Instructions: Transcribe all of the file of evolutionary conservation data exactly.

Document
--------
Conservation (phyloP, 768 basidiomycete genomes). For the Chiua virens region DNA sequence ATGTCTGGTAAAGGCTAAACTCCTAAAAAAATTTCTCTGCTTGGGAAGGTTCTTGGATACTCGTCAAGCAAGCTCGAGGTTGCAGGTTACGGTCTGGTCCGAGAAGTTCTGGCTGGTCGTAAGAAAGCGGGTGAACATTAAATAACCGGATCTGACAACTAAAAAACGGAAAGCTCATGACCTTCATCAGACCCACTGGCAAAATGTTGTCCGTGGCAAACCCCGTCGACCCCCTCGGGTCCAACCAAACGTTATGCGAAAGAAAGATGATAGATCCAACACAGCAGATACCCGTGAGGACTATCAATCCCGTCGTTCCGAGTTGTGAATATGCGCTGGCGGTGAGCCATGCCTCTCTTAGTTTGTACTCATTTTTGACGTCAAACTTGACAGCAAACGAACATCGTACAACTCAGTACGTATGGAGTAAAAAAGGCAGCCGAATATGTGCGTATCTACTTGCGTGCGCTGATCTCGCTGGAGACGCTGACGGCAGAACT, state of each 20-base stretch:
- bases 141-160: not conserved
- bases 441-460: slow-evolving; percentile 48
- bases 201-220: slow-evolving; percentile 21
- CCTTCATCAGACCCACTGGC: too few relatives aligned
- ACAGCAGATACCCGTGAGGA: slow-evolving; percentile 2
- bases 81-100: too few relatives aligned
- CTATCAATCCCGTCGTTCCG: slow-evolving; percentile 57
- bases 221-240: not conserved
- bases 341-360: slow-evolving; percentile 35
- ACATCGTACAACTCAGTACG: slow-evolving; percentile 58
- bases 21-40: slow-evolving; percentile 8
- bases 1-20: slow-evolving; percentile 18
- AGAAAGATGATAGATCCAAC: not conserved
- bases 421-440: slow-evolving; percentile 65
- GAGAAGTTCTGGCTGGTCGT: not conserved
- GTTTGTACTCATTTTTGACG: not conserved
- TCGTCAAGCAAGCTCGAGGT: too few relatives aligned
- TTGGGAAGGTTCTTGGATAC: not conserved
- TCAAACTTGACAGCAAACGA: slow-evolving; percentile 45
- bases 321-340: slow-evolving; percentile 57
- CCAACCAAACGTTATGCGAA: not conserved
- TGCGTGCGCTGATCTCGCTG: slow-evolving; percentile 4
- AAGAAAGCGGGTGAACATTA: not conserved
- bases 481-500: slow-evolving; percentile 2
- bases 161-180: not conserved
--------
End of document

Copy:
Conservation (phyloP, 768 basidiomycete genomes). For the Chiua virens region DNA sequence ATGTCTGGTAAAGGCTAAACTCCTAAAAAAATTTCTCTGCTTGGGAAGGTTCTTGGATACTCGTCAAGCAAGCTCGAGGTTGCAGGTTACGGTCTGGTCCGAGAAGTTCTGGCTGGTCGTAAGAAAGCGGGTGAACATTAAATAACCGGATCTGACAACTAAAAAACGGAAAGCTCATGACCTTCATCAGACCCACTGGCAAAATGTTGTCCGTGGCAAACCCCGTCGACCCCCTCGGGTCCAACCAAACGTTATGCGAAAGAAAGATGATAGATCCAACACAGCAGATACCCGTGAGGACTATCAATCCCGTCGTTCCGAGTTGTGAATATGCGCTGGCGGTGAGCCATGCCTCTCTTAGTTTGTACTCATTTTTGACGTCAAACTTGACAGCAAACGAACATCGTACAACTCAGTACGTATGGAGTAAAAAAGGCAGCCGAATATGTGCGTATCTACTTGCGTGCGCTGATCTCGCTGGAGACGCTGACGGCAGAACT, state of each 20-base stretch:
- bases 141-160: not conserved
- bases 441-460: slow-evolving; percentile 48
- bases 201-220: slow-evolving; percentile 21
- CCTTCATCAGACCCACTGGC: too few relatives aligned
- ACAGCAGATACCCGTGAGGA: slow-evolving; percentile 2
- bases 81-100: too few relatives aligned
- CTATCAATCCCGTCGTTCCG: slow-evolving; percentile 57
- bases 221-240: not conserved
- bases 341-360: slow-evolving; percentile 35
- ACATCGTACAACTCAGTACG: slow-evolving; percentile 58
- bases 21-40: slow-evolving; percentile 8
- bases 1-20: slow-evolving; percentile 18
- AGAAAGATGATAGATCCAAC: not conserved
- bases 421-440: slow-evolving; percentile 65
- GAGAAGTTCTGGCTGGTCGT: not conserved
- GTTTGTACTCATTTTTGACG: not conserved
- TCGTCAAGCAAGCTCGAGGT: too few relatives aligned
- TTGGGAAGGTTCTTGGATAC: not conserved
- TCAAACTTGACAGCAAACGA: slow-evolving; percentile 45
- bases 321-340: slow-evolving; percentile 57
- CCAACCAAACGTTATGCGAA: not conserved
- TGCGTGCGCTGATCTCGCTG: slow-evolving; percentile 4
- AAGAAAGCGGGTGAACATTA: not conserved
- bases 481-500: slow-evolving; percentile 2
- bases 161-180: not conserved